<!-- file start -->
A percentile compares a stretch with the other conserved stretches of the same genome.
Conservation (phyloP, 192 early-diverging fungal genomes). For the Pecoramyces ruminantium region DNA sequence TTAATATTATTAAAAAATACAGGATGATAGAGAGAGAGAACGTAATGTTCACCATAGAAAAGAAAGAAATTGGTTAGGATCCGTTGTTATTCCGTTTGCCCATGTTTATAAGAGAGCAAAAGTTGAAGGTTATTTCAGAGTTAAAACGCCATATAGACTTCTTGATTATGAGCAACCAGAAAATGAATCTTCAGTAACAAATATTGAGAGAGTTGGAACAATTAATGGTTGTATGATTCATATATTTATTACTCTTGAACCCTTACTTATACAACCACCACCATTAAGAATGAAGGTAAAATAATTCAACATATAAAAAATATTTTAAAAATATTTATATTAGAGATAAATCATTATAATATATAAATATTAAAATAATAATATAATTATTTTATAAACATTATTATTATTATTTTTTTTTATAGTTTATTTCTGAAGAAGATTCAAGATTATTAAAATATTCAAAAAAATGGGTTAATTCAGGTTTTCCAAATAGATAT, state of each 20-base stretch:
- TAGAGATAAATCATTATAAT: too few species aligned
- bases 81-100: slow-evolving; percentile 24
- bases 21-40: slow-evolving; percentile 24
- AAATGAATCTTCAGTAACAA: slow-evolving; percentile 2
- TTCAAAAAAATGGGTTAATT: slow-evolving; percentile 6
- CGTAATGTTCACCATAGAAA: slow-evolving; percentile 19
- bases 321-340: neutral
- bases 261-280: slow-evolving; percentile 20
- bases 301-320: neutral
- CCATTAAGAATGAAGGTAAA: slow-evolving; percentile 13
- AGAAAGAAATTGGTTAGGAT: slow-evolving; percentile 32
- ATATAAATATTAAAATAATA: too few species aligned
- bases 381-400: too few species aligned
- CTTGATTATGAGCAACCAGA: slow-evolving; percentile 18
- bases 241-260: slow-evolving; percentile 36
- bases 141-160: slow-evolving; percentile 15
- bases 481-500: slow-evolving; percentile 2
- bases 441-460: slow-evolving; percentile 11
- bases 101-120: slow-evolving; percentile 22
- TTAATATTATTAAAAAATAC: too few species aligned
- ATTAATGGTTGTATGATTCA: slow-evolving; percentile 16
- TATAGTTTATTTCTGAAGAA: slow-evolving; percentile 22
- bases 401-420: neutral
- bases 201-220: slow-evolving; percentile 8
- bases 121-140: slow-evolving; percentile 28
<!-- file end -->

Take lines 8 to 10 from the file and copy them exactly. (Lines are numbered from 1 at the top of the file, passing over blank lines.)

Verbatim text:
- CGTAATGTTCACCATAGAAA: slow-evolving; percentile 19
- bases 321-340: neutral
- bases 261-280: slow-evolving; percentile 20